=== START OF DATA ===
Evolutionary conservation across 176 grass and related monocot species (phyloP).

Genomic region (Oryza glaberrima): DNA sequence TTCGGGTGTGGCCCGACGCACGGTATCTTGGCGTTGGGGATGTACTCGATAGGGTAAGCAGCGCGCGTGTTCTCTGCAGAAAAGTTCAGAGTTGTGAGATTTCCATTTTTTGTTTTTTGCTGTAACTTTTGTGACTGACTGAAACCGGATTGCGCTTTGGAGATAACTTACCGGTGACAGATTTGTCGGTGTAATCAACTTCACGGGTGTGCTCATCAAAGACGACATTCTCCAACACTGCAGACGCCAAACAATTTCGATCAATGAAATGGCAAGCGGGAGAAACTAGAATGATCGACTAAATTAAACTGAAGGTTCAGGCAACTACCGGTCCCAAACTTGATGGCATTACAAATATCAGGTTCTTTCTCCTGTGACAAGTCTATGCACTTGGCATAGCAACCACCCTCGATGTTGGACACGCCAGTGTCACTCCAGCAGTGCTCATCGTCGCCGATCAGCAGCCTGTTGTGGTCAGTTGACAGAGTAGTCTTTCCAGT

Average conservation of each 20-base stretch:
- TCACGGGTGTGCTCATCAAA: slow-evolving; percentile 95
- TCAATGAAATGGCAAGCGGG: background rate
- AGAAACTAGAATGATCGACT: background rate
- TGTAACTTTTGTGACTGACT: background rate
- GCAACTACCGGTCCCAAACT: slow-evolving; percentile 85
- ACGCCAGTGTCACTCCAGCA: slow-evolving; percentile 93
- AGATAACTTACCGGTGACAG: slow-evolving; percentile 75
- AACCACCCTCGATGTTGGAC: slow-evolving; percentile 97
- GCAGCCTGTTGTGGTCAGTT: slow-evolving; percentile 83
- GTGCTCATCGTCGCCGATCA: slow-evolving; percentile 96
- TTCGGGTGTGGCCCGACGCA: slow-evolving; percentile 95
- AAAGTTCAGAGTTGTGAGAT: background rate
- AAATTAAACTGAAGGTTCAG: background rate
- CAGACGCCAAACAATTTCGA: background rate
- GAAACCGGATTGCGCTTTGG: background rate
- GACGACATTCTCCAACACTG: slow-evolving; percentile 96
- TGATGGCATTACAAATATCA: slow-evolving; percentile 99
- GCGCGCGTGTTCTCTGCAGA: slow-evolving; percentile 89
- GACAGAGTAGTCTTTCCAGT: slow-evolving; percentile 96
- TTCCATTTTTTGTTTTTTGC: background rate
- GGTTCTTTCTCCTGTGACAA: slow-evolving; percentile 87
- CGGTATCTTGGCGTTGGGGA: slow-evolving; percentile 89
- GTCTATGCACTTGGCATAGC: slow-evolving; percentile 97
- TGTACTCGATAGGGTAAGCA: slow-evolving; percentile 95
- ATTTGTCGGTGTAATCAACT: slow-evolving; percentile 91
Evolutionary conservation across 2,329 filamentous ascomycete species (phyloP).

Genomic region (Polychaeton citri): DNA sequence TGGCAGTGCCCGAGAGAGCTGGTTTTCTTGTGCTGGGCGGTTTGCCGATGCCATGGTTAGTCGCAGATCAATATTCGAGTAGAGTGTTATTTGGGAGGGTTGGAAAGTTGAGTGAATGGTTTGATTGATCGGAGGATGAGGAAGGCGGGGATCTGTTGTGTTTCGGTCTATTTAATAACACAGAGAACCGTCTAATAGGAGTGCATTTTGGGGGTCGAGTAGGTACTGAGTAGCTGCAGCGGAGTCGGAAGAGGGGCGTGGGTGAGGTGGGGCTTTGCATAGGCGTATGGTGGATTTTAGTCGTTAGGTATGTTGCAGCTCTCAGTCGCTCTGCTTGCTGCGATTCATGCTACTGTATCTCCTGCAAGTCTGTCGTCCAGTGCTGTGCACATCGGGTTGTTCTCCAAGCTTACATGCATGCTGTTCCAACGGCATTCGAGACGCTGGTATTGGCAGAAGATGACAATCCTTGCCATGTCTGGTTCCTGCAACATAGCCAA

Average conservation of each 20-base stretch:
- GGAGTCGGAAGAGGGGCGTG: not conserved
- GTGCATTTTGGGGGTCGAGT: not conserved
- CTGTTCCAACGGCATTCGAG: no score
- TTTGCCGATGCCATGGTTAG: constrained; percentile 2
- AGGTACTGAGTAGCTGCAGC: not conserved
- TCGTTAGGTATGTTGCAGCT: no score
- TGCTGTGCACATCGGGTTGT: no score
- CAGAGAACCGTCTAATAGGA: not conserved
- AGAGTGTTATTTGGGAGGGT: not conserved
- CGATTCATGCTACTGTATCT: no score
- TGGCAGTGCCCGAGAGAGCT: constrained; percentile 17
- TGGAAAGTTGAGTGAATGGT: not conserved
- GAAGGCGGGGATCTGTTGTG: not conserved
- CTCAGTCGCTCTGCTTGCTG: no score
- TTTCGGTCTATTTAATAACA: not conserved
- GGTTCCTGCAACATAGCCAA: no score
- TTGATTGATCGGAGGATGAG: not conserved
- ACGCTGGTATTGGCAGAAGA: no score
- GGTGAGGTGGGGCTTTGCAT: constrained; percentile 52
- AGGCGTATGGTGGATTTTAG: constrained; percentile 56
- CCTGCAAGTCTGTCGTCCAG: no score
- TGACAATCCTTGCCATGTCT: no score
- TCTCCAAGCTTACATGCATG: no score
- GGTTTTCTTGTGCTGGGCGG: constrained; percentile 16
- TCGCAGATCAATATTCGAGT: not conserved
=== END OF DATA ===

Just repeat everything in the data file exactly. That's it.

Evolutionary conservation across 176 grass and related monocot species (phyloP).

Genomic region (Oryza glaberrima): DNA sequence TTCGGGTGTGGCCCGACGCACGGTATCTTGGCGTTGGGGATGTACTCGATAGGGTAAGCAGCGCGCGTGTTCTCTGCAGAAAAGTTCAGAGTTGTGAGATTTCCATTTTTTGTTTTTTGCTGTAACTTTTGTGACTGACTGAAACCGGATTGCGCTTTGGAGATAACTTACCGGTGACAGATTTGTCGGTGTAATCAACTTCACGGGTGTGCTCATCAAAGACGACATTCTCCAACACTGCAGACGCCAAACAATTTCGATCAATGAAATGGCAAGCGGGAGAAACTAGAATGATCGACTAAATTAAACTGAAGGTTCAGGCAACTACCGGTCCCAAACTTGATGGCATTACAAATATCAGGTTCTTTCTCCTGTGACAAGTCTATGCACTTGGCATAGCAACCACCCTCGATGTTGGACACGCCAGTGTCACTCCAGCAGTGCTCATCGTCGCCGATCAGCAGCCTGTTGTGGTCAGTTGACAGAGTAGTCTTTCCAGT

Average conservation of each 20-base stretch:
- TCACGGGTGTGCTCATCAAA: slow-evolving; percentile 95
- TCAATGAAATGGCAAGCGGG: background rate
- AGAAACTAGAATGATCGACT: background rate
- TGTAACTTTTGTGACTGACT: background rate
- GCAACTACCGGTCCCAAACT: slow-evolving; percentile 85
- ACGCCAGTGTCACTCCAGCA: slow-evolving; percentile 93
- AGATAACTTACCGGTGACAG: slow-evolving; percentile 75
- AACCACCCTCGATGTTGGAC: slow-evolving; percentile 97
- GCAGCCTGTTGTGGTCAGTT: slow-evolving; percentile 83
- GTGCTCATCGTCGCCGATCA: slow-evolving; percentile 96
- TTCGGGTGTGGCCCGACGCA: slow-evolving; percentile 95
- AAAGTTCAGAGTTGTGAGAT: background rate
- AAATTAAACTGAAGGTTCAG: background rate
- CAGACGCCAAACAATTTCGA: background rate
- GAAACCGGATTGCGCTTTGG: background rate
- GACGACATTCTCCAACACTG: slow-evolving; percentile 96
- TGATGGCATTACAAATATCA: slow-evolving; percentile 99
- GCGCGCGTGTTCTCTGCAGA: slow-evolving; percentile 89
- GACAGAGTAGTCTTTCCAGT: slow-evolving; percentile 96
- TTCCATTTTTTGTTTTTTGC: background rate
- GGTTCTTTCTCCTGTGACAA: slow-evolving; percentile 87
- CGGTATCTTGGCGTTGGGGA: slow-evolving; percentile 89
- GTCTATGCACTTGGCATAGC: slow-evolving; percentile 97
- TGTACTCGATAGGGTAAGCA: slow-evolving; percentile 95
- ATTTGTCGGTGTAATCAACT: slow-evolving; percentile 91
Evolutionary conservation across 2,329 filamentous ascomycete species (phyloP).

Genomic region (Polychaeton citri): DNA sequence TGGCAGTGCCCGAGAGAGCTGGTTTTCTTGTGCTGGGCGGTTTGCCGATGCCATGGTTAGTCGCAGATCAATATTCGAGTAGAGTGTTATTTGGGAGGGTTGGAAAGTTGAGTGAATGGTTTGATTGATCGGAGGATGAGGAAGGCGGGGATCTGTTGTGTTTCGGTCTATTTAATAACACAGAGAACCGTCTAATAGGAGTGCATTTTGGGGGTCGAGTAGGTACTGAGTAGCTGCAGCGGAGTCGGAAGAGGGGCGTGGGTGAGGTGGGGCTTTGCATAGGCGTATGGTGGATTTTAGTCGTTAGGTATGTTGCAGCTCTCAGTCGCTCTGCTTGCTGCGATTCATGCTACTGTATCTCCTGCAAGTCTGTCGTCCAGTGCTGTGCACATCGGGTTGTTCTCCAAGCTTACATGCATGCTGTTCCAACGGCATTCGAGACGCTGGTATTGGCAGAAGATGACAATCCTTGCCATGTCTGGTTCCTGCAACATAGCCAA

Average conservation of each 20-base stretch:
- GGAGTCGGAAGAGGGGCGTG: not conserved
- GTGCATTTTGGGGGTCGAGT: not conserved
- CTGTTCCAACGGCATTCGAG: no score
- TTTGCCGATGCCATGGTTAG: constrained; percentile 2
- AGGTACTGAGTAGCTGCAGC: not conserved
- TCGTTAGGTATGTTGCAGCT: no score
- TGCTGTGCACATCGGGTTGT: no score
- CAGAGAACCGTCTAATAGGA: not conserved
- AGAGTGTTATTTGGGAGGGT: not conserved
- CGATTCATGCTACTGTATCT: no score
- TGGCAGTGCCCGAGAGAGCT: constrained; percentile 17
- TGGAAAGTTGAGTGAATGGT: not conserved
- GAAGGCGGGGATCTGTTGTG: not conserved
- CTCAGTCGCTCTGCTTGCTG: no score
- TTTCGGTCTATTTAATAACA: not conserved
- GGTTCCTGCAACATAGCCAA: no score
- TTGATTGATCGGAGGATGAG: not conserved
- ACGCTGGTATTGGCAGAAGA: no score
- GGTGAGGTGGGGCTTTGCAT: constrained; percentile 52
- AGGCGTATGGTGGATTTTAG: constrained; percentile 56
- CCTGCAAGTCTGTCGTCCAG: no score
- TGACAATCCTTGCCATGTCT: no score
- TCTCCAAGCTTACATGCATG: no score
- GGTTTTCTTGTGCTGGGCGG: constrained; percentile 16
- TCGCAGATCAATATTCGAGT: not conserved